Debris Field Expansion Caught On Radar.

Included for educational purposes under "fair use".

The following images and appear to be ground based weather radar images.

[First Image]Click for full size image.(39.9K)

The first frame. Note the single diagonal line in the lower center. The extension of the line past what is clearly a point target is one clue that this is a weather radar image.

Weather radar is designed to ignore objects below a certain size, but the larger aircraft sometimes slip through the filter. The point object itself is likely a large aircraft.

Note that the weather images overlaying the map are composed of blocks of such diagonal lines.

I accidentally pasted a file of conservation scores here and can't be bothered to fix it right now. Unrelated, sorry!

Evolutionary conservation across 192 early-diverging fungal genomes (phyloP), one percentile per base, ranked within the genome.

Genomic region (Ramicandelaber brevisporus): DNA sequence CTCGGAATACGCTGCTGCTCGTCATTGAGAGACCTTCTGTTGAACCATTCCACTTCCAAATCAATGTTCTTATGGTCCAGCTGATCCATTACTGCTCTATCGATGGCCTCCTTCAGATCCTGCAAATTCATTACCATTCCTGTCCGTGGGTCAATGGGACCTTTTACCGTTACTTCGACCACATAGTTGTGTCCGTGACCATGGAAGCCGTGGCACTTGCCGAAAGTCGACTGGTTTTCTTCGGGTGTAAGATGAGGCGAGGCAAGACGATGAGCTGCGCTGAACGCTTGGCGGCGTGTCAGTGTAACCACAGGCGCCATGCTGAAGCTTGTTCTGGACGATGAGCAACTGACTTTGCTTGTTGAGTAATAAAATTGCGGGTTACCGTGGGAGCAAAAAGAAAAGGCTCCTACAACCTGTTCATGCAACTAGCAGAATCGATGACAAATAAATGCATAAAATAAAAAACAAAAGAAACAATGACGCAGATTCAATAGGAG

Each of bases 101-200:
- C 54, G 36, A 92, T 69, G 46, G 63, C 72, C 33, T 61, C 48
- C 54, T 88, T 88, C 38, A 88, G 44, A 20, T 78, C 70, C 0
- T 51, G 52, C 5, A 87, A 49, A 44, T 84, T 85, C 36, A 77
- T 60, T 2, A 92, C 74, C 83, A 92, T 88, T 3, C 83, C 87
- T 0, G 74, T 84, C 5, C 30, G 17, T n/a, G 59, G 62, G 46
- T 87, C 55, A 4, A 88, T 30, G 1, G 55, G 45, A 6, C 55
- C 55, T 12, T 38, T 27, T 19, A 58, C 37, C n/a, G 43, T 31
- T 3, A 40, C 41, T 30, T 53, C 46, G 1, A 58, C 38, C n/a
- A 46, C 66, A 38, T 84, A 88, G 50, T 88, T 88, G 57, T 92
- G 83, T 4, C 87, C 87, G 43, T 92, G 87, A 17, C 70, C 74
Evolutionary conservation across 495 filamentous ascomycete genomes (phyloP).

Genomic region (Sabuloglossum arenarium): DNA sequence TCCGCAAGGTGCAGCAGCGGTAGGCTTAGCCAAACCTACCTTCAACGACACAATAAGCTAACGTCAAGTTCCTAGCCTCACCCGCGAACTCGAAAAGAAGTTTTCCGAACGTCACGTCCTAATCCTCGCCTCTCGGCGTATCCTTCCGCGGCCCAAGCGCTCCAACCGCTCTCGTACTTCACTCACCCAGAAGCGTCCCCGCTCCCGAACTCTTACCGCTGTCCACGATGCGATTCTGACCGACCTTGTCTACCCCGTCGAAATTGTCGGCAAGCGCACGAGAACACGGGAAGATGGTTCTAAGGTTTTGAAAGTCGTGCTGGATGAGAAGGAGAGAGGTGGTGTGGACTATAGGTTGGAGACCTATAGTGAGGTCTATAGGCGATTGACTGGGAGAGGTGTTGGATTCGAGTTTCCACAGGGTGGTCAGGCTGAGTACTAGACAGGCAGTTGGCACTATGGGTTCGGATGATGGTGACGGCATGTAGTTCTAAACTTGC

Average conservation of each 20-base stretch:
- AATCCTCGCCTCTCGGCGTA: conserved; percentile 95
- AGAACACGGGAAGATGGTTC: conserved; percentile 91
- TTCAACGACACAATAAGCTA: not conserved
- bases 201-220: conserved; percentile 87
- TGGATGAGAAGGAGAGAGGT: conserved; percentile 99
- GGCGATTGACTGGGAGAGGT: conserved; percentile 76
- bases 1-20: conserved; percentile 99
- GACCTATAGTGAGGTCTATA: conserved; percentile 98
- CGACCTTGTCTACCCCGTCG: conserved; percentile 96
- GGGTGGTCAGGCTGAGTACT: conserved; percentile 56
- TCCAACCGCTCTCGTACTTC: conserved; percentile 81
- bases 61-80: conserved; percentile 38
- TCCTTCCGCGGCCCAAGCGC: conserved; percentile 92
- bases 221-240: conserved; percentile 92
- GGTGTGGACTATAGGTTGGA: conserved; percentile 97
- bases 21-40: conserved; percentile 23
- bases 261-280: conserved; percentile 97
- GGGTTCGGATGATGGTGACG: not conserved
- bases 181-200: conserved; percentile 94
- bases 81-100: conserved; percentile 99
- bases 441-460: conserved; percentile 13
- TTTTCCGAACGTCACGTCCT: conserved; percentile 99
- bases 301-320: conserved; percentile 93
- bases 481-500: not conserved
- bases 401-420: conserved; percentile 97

[First Image]Click for full size image.(47.1K)

In this image, there is a bloom corresponding to the location where Flight 800 has exploded.

The cloud of debris now exceeds the minimum size for the filters on the weather radar and is being displayed.

It's important to recall that the radar system draws diagonal lines across point targets, so the apparent size of the debris bloom on the display is far larger than the real world size of the cloud of debris.

[First Image]Click for full size image.(24.1K)

In this third and final image, the debris cloud has taken on a non-uniform shape suggestive of the two major groups of debris that fell out of the sky.

Again, the actual size of the debris cloud is artificially enhanced by the display system.

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